Mercedes Arn-Horn on making Softcult sound better with loud amps on stage

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Mercedes Arn-Horn on making Softcult sound better with loud amps on stage

Softcult 2
Words by Lewis Noke Edwards

Mercedes Arn-Horn is one half of grungey, shoegazey outfit Softcult.


Softcult will be landing in the country in a matter of days to play New Bloom Fest up and down the east coast of Australia on the weekend of March 15-17.

More often than not with a Jazzmaster strung across her shoulder, Mercedes sings and plays guitar, while her twin sister Phoenix is bashing away on the drums at the back of the stage. Live, they’re supported by friends Phil and Brent.

Mercedes Arn-Horn

“We actually do have a full band live. Phoenix and I, we do write and record everything ourselves and do everything in the studio ourselves, but we wanted that live atmosphere.”

“There’s a lot of guitar layers and stuff going on, so we needed more live members. The sound has really evolved actually since getting to jam with them, like the live versions of the songs are kinda different from the record.”

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We love to hear it! I agree here, saying that a lot of bands opt to use tracks or backing sound, which is fine, but Softcult’s dedication to making it work live is admirable.

“I didn’t wanna go that route. It’s not that I’m a gatekeeper with tracks and stuff, I understand.” she begins. “But I just feel that the atmosphere we want to create is a really ambient atmosphere and it’s not a ‘canned sound’ on stage.”

“It sounds better with loud amps on stage and an ambience. [With] the live arrangements, we still play the songs, we just take more liberties with making certain sections longer so we can jam and we’re almost in a trance with it?”

Mercedes goes on to explain that even though Brent and Phil don’t write in Softcult, they’re good enough musicians that live is where they get to shine. In her words, they get to put some of their sauce onto the songs.

“It’s a cool chemistry on stage.” she smiles.

Mercedes acknowledges that riding the line between a truly unique show and a choreographed performance is tough, explaining that Softcult with often trying something live and having it work out, and wanting to do it again the next night. Softcult don’t want a script on stage, or choreography.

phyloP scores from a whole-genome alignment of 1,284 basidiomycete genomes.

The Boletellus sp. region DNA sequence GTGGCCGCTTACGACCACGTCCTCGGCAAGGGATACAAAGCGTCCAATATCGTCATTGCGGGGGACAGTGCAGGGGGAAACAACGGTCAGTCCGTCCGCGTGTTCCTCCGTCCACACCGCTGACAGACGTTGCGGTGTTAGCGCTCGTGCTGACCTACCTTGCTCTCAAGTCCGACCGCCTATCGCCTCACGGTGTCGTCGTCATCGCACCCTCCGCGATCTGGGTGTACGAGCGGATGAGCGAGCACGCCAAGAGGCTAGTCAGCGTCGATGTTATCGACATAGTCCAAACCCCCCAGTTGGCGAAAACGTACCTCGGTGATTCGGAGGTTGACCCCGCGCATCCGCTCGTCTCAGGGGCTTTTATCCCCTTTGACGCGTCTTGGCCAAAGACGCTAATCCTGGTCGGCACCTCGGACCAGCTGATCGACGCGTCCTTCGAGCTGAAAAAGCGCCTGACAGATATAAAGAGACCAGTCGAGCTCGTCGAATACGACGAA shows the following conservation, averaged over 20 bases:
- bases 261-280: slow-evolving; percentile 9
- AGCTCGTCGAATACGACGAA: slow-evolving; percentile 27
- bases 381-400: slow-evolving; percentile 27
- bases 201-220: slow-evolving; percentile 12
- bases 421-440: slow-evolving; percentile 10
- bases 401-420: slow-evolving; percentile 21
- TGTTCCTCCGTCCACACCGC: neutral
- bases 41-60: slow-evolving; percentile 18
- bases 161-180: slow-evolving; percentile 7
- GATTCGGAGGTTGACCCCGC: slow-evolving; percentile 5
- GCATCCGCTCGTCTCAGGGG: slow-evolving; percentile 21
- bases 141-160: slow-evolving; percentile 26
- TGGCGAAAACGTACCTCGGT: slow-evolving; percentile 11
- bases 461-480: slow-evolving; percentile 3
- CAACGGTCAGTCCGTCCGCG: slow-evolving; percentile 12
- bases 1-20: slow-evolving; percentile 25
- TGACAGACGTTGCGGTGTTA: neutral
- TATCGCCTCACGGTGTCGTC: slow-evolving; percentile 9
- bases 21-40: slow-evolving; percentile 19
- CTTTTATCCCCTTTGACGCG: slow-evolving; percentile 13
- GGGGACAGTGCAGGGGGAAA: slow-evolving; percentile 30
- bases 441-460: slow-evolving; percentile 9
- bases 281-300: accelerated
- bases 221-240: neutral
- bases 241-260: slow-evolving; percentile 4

We pivot here to writing for the live show, and I ask whether Mercedes has the band in mind while arranging and writing.

“In the beginning, we weren’t thinking about live because we started this band in lockdown,” she starts. “So there was no live music. We actually didn’t play our first show until we had already released two EPs.”

“But since getting the chance to tour and play more shows, it has affected the way I write because I noticed that those moments in the set where it gets more jammy, those interludes, the vibier parts… I notice that the audience gets really into it. We all get on this frequency.”

“A lot of the newer songs we’re writing now, I keep that in mind and write parts that are groovy and will come off well.”

I agree, saying it can be easy to overindulge an arrangement when working at home on a laptop, but live you appreciate the feel of a simple riff over a simple drumbeat. It’s more fun.

“Yeah! Like we were saying before, you can play off your bandmates. I like parts of guitar and bass with a lot of moving parts. They’re all doing something different but they fit together like a little puzzle.”

I press the songwriting process for Softcult here, asking whether they’re jamming in a room or it’s a back and forth email exchange between the twins.

“Phoenix and I write together a lot. We live really close to each other, we used to live together. We were writing every day.”

“Sometimes, now that we don’t live together, we’ll write on our own and bring each other the start of an idea. But it’s never finished until we both work on it.”

Mercedes shifts here, explaining that it’s really tough to get an idea across a digital medium, i.e. sending ideas via email, and she much prefers to write with her sister in a collaborative effort.